Papulopustular Rosacea Diet Treatment
Although application of topical creams have been successful in taking care of Papulopustular Rosacea, some changes in diet and foods are also essential in preventing the onset or progress of the disease. Some of Papulopustular Rosacea diet treatment remedies include:
- Apple cider vinegar
Apple cider vinegar has been shown to be quite effective in ridding the face of the various conditions that are elicited by PPR sufferers. Mixing 2 tablespoons of this wondrous agent in a glass of water and taking it twice daily will be amazing in restoring your facial appearance. The effectiveness of apple cider vinegar is due to its anti-inflammatory properties which is vital in controlling Papulopustular Rosacea.
- Aloe vera
Another very active agent in Papulopustular Rosacea diet treatment is Aloe vera. Aloe vera gel and juice, when topically applied on the face is a terrific cleanser. Also taking lots of water to keep hydrated and cleaning the face often with rose water twice daily are beneficial in preventing the inflammatory symptoms that come with Papulopustular Rosacea.
- Omega-3-fatty acids
This great anti-inflammatory agent should also be taken regularly in the diet of general rosacea sufferers to reduce inflammation and aggravation of Papulopustular Rosacea.
Topical therapy which have been employed for facial restoration from mild Papulopustular Rosacea are antibiotics such as erythromycin, metronidazole and tetracycline. Topical therapy using these antibiotics have been employed as there is less risk of side effects, drug interactions and antibiotic resistance. However, the extent of development will ultimately determine the approach of dermatologists and combining the treatment with appropriate anti-inflammatory diets give best results. Before resorting to any topical measure or laser therapy, you should consult your physician and should have tried the natural remedies available to you.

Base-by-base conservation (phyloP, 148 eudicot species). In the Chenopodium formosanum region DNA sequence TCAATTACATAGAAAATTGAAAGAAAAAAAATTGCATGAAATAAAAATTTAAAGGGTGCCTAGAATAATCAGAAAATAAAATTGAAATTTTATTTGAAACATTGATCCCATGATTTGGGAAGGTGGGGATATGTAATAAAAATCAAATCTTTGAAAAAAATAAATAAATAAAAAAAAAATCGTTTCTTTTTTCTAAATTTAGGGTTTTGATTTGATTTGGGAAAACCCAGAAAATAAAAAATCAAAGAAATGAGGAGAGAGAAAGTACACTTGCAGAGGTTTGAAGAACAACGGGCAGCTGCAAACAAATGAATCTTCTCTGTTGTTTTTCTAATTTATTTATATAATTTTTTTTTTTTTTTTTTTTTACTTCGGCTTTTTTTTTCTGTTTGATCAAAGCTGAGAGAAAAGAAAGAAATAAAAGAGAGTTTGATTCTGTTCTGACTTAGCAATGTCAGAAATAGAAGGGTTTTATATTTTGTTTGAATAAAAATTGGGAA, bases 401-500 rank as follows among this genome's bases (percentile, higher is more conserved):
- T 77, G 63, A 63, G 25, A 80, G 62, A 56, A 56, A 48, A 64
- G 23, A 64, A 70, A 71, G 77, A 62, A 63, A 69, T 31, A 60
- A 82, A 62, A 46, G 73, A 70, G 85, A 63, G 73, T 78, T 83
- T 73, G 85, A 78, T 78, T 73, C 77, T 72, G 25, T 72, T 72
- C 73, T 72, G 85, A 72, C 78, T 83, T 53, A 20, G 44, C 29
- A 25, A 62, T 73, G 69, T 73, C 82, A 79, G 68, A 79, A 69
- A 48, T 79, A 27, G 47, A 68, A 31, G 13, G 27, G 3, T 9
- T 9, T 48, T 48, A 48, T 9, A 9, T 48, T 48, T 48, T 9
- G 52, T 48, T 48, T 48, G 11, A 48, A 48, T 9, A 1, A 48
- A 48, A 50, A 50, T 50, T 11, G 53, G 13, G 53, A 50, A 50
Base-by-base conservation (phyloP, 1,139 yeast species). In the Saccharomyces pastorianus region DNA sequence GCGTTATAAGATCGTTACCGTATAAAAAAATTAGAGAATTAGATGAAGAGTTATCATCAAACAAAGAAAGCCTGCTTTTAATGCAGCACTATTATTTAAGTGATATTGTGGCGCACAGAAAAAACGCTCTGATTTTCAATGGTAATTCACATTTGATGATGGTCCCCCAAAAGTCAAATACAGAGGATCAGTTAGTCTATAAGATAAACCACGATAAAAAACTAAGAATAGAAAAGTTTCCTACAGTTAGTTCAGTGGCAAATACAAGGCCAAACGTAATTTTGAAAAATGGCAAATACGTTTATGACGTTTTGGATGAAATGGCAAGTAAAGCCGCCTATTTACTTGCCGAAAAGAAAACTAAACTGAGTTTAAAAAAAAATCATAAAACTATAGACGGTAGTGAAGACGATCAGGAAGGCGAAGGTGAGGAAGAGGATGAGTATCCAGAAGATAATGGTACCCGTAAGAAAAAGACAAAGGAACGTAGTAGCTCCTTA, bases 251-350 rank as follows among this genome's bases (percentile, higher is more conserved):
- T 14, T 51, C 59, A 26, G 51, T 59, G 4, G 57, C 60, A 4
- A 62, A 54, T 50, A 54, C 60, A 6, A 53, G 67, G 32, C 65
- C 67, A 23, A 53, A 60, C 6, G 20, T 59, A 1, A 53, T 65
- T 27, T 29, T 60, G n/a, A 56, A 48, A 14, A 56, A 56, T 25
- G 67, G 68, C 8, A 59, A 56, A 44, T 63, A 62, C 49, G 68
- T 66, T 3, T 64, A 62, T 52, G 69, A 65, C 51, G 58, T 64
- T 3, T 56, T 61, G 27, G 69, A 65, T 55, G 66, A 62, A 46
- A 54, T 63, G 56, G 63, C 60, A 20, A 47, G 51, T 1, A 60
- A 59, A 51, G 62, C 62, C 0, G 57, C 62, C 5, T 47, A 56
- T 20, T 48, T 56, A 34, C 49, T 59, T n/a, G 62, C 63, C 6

The aforementioned antibiotics work well in treating the spots and cysts as they reduce skin inflammation and exterminate inherent bacteria. There is usually an observable skin improvement when they are applied for about 2 to 3 weeks and the cysts and spots will normally clear up if the drugs are used completely for 6 to 12 weeks. However, missing your treatment routines for some reasons may render the antibiotics ineffective and may worsen your condition. Thus, for total clearance of the pustules and cysts and for long-term benefits, your dosage should be taken as prescribed by your physician.
Unfortunately, there is no standard treatment for Papulopustular Rosacea and natural remedies, if strictly adhered to, as well as antibiotics and laser therapy, as a last resort, remain the options available for suffers in remedying their face of the unsightly pustules and cysts that come with the condition.
Thus, eliminating alcohol intake, which is the most important underlying cause and making sure you participate in vigorous exercise will be tremendously beneficial. Other preventive or flare-up minimizing measures to be taken are: reducing anxiety and stress, absconding or minimizing consumption of caffeinated drinks and foods high in histamines such as canned foods, pickled foods, smoked meat, some cheese varieties, shellfish, pulses and beans as well as some nuts of almonds and cashew. Avoidance of hot liquids and spicy foods, cosmetics involving microdermabrasion and chemical peels (a procedure often used to treat acne and wrinkles), sunbathing and excessive heat are other ways to minimize triggering an onset of Papulopustular Rosacea.